Now mind you, Penn State was not even to play until the next day. They might have beaten #5 Oregon by 75 points, Costas and his NBC corporate masters didn't know, but the annointment continued. All through the game, I sat at the bar with my friends listening to his patronizing, dare I say propagandizing, tone. With every phrase he hammered home that all Tom Osborne had to do was win, and the national championship would be his, for his Dad (cue manly tears, choked back). And when the game was over, little letters flashed below the cheering Cornhuskers, "National Champions". I could only think of the sheep in Orwell's Animal Farm, screaming, "Nebraska good! Penn State bad!"

Now you might say to me, "Dude, it was just a dumb football game. What does this have to do with Selection 2000?"

I'll tell you what I see now, that I could not put together back then, having not witnessed multiple open criminal acts, performed proudly in broad daylight, and daring anybody to say it's wrong. As the coup d'etat of 2000 was. That is that we have, as everyone can now see, undergone a massive sea change in our nation. People are jaded, tired, apathetic. We get so much information, indeed we are choked with it, that it's easy to get everybody to tune out or throw their hands up in confusion by generating a lot of noise/propaganda.

The wealthy are more insulated from the rest of us than at any time since the 1890s and perhaps the 1590s. That they need us less now than they ever have. They can run their empty stadiums with virtual crowds, and in fact, damned if the trend of packing stadiums with luxury boxes isn't picking up. The NBA finals showcased a stadium in LA that was 50% skyboxes. It looked strange, but not as strange as the ones to be built 20 years from now, when the gap between rich and poor will be ten times greater than it is now, and will have 80% luxury boxes with a sliver of seats above and below, none of which can be afforded by anyone making less than $200,000 a year.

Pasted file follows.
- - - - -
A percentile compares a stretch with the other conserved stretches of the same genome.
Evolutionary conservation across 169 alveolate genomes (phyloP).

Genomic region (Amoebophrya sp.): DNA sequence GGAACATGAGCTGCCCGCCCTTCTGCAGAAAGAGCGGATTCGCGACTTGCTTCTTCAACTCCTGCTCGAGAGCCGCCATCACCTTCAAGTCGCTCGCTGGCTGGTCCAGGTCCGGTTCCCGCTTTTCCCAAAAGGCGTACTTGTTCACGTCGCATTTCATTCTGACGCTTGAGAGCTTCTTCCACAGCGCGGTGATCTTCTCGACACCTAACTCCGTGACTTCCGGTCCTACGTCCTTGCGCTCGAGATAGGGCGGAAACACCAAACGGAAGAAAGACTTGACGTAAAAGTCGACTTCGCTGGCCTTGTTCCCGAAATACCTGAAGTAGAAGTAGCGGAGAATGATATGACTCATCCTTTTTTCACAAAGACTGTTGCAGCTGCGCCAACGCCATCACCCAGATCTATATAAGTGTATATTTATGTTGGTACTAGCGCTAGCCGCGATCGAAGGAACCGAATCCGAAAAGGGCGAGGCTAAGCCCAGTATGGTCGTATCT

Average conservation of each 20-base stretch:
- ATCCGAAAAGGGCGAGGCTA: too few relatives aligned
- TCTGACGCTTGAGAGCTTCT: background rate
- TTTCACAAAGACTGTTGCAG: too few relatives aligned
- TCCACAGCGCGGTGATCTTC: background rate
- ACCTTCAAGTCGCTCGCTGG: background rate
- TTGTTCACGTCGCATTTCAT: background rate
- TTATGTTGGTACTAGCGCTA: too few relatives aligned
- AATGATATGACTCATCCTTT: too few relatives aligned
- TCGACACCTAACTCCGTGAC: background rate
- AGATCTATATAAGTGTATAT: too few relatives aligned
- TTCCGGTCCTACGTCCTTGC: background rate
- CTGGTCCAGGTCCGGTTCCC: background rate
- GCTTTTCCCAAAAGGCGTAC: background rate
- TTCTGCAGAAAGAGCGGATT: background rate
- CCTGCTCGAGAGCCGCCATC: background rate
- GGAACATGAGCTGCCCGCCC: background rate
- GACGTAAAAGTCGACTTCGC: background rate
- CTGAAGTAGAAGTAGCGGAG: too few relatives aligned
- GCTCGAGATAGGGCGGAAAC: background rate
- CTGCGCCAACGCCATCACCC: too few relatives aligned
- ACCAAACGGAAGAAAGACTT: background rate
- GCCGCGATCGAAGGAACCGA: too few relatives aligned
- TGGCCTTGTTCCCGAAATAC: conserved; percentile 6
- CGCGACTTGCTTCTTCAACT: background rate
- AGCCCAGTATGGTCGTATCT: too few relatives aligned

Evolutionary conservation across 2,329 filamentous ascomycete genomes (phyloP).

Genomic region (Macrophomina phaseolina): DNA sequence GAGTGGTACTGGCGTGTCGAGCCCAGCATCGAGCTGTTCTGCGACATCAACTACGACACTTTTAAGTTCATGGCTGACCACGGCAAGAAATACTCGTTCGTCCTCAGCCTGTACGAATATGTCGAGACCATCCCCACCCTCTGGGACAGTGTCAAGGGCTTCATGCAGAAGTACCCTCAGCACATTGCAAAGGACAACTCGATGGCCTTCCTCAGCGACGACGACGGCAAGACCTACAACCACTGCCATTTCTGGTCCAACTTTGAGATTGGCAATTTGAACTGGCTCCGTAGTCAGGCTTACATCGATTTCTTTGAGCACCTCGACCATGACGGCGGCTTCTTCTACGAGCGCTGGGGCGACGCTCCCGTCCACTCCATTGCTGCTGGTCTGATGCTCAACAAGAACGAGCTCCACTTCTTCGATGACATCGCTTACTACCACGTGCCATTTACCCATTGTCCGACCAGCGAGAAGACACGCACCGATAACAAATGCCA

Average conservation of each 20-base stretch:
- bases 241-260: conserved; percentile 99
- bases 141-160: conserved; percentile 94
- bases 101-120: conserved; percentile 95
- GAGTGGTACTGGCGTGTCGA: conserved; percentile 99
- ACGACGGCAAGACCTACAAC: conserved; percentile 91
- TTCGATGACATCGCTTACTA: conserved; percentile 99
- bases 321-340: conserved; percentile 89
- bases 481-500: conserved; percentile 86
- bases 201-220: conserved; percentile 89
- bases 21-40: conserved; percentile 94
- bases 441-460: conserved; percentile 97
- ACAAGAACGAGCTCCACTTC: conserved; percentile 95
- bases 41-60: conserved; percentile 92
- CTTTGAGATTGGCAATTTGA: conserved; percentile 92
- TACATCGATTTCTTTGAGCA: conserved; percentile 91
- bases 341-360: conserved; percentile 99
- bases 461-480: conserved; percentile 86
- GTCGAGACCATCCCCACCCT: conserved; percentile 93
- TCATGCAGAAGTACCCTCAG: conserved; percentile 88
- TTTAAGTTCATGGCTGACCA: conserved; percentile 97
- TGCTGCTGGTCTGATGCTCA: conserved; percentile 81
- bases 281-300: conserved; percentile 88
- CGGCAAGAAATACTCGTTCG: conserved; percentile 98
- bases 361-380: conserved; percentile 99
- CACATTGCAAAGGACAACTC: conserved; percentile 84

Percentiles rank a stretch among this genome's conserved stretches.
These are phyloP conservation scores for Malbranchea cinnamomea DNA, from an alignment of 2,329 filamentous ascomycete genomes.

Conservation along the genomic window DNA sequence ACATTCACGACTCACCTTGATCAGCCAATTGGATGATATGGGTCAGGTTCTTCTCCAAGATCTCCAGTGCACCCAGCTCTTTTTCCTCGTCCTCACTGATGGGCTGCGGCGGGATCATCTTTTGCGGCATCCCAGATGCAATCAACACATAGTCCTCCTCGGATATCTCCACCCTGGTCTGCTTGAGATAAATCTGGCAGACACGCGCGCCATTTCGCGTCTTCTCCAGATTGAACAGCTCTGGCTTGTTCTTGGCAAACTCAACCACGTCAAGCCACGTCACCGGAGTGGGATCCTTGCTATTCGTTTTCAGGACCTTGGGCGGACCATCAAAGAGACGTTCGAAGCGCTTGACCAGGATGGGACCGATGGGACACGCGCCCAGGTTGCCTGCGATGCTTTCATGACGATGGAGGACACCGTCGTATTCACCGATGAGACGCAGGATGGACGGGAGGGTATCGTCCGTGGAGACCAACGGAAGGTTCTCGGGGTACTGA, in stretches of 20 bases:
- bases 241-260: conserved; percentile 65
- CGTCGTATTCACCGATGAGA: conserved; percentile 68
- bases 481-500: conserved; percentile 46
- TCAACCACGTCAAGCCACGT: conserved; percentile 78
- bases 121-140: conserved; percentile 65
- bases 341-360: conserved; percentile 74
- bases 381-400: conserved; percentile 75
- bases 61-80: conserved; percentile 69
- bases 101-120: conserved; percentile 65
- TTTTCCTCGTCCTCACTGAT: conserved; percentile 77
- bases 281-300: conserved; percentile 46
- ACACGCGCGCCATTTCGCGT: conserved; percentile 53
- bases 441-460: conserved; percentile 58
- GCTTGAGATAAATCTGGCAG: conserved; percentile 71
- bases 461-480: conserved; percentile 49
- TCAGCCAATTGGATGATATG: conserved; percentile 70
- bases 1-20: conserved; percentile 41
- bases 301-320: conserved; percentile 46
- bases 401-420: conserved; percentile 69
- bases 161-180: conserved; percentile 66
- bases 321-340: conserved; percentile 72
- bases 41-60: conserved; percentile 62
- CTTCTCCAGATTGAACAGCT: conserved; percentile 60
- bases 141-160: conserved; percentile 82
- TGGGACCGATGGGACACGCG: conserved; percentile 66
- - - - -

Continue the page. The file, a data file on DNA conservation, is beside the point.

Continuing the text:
And as this sea change has made fans less relevant to the smooth operation of sport, casting them as mindless consumers to be prodded and propagandized into a profitable position, so has it gone with our once-proud nation, now tasting the first tiny sting of what could well be a totalitarian future. There is a certain grim symmetry in these three events: baseball strike, NCAA Football Championship and coup d'etat. It is important for those of us fighting to free America to take note of these things, because Selection 2000 was not something that happened out of the blue. The social forces and sweeping changes in national character didn't rise overnight. They won't change course overnight either.

The sad truth is these trends might not change at all. In that event, the old USA will finally be ripe for conquest the only way it's ever been during most of our history...by our own unscrupulous countrymen (and women).